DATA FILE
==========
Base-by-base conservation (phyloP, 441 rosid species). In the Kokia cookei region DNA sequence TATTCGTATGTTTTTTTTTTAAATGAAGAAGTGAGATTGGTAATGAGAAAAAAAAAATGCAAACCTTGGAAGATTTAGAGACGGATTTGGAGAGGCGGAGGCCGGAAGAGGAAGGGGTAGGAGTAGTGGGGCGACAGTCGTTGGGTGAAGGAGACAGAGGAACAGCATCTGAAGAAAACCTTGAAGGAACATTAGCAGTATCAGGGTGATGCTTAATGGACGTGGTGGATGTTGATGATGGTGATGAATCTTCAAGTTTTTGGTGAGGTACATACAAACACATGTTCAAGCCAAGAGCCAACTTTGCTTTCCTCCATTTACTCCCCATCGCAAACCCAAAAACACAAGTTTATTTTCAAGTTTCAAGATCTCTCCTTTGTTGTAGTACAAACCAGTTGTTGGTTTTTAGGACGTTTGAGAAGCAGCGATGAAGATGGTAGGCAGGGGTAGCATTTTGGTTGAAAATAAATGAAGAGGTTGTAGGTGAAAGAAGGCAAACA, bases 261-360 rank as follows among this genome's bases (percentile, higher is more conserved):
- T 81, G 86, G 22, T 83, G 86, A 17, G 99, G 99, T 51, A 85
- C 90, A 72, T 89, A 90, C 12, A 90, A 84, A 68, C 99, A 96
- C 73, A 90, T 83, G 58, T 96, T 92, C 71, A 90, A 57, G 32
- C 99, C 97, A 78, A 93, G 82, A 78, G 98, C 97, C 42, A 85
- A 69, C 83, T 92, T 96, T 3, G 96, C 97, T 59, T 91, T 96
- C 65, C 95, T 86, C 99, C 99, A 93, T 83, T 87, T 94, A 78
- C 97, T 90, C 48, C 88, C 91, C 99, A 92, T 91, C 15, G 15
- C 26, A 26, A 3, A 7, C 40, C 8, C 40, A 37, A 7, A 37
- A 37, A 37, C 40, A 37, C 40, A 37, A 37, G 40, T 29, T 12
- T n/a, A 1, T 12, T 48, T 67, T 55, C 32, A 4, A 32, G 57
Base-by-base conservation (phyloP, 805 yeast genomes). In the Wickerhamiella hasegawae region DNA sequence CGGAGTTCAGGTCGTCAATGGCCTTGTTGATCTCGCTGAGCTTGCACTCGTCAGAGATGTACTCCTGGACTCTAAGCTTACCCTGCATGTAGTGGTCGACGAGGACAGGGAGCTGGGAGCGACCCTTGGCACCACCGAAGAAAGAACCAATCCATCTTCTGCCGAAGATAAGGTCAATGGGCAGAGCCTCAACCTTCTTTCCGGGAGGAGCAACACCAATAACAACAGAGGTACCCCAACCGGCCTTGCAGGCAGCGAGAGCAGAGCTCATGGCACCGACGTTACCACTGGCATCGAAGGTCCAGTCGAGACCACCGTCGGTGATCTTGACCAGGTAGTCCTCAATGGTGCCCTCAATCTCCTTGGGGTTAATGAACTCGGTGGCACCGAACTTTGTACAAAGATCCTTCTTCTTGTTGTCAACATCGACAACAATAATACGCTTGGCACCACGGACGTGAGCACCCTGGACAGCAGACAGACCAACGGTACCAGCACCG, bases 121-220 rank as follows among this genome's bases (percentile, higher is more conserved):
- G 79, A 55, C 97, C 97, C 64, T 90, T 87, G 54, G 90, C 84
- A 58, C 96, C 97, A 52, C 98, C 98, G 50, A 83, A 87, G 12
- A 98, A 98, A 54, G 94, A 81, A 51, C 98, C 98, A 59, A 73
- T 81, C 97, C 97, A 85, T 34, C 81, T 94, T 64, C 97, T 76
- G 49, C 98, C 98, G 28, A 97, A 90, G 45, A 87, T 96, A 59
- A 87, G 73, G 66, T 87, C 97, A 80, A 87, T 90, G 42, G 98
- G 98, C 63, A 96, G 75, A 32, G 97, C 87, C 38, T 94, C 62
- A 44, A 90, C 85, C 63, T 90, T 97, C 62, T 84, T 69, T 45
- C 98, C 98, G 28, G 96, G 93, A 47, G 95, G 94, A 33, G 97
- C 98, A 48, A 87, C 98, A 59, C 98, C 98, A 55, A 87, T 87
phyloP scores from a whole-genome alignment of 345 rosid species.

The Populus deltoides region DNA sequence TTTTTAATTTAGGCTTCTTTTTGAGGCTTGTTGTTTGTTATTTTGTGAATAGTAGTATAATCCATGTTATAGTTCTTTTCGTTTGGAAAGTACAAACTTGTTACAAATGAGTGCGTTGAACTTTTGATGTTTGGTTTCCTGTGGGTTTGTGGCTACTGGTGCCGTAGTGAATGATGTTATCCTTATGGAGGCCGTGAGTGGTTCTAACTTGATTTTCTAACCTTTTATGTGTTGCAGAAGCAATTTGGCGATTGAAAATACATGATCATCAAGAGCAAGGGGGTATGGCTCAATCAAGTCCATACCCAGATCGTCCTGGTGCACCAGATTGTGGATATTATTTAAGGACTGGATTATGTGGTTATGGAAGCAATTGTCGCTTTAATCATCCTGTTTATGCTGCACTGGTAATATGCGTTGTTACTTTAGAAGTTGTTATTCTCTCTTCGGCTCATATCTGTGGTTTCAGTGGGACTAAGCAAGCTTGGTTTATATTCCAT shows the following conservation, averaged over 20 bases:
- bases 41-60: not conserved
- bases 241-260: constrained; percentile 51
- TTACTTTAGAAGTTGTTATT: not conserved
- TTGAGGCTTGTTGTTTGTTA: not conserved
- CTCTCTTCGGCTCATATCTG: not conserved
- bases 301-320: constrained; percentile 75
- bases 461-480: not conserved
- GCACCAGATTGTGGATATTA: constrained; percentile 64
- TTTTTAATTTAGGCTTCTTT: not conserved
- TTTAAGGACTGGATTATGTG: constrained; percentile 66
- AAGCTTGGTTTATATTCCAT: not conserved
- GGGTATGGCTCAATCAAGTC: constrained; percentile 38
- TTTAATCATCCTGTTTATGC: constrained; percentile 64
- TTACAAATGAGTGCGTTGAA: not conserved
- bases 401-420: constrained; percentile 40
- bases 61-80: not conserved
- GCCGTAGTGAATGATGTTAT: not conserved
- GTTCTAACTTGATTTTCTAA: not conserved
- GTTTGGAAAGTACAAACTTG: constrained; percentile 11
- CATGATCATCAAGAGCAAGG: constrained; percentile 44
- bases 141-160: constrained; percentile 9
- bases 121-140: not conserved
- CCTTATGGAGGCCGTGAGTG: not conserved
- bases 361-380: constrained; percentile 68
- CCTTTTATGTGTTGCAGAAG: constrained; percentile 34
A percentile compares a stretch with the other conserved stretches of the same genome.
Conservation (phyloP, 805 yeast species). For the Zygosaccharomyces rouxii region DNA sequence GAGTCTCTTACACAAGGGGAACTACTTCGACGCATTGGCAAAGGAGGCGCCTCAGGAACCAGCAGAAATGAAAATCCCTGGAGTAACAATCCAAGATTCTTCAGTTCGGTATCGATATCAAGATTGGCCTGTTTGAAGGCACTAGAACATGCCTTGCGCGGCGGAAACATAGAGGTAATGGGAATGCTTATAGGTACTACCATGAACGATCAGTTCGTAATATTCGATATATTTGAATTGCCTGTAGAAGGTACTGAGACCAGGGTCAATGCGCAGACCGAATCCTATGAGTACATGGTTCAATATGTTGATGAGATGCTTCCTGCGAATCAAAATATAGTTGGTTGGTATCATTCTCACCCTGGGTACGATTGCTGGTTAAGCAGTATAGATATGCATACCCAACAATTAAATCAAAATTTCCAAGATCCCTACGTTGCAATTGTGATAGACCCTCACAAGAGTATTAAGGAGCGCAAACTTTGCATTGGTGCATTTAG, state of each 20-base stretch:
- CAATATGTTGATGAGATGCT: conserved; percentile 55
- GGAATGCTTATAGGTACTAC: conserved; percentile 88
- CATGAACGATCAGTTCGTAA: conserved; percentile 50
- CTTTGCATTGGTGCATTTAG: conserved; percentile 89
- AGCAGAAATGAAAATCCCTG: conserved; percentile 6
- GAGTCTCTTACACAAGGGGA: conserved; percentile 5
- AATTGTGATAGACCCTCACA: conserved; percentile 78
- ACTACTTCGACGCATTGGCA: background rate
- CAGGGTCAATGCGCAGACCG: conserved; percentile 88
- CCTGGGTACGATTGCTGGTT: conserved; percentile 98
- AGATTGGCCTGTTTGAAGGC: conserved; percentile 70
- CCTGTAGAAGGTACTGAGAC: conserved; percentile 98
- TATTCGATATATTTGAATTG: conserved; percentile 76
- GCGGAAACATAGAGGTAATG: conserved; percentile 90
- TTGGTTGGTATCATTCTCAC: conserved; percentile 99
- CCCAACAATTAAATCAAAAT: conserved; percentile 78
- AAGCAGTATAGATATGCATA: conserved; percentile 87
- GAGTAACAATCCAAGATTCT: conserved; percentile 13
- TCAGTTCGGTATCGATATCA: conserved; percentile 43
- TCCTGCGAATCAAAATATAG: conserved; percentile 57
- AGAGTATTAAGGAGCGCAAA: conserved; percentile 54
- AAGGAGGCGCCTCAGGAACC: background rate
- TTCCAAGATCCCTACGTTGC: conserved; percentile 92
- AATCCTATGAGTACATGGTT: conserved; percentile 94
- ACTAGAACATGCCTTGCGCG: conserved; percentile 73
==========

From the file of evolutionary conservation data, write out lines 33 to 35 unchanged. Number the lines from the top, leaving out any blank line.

- TTTTTAATTTAGGCTTCTTT: not conserved
- TTTAAGGACTGGATTATGTG: constrained; percentile 66
- AAGCTTGGTTTATATTCCAT: not conserved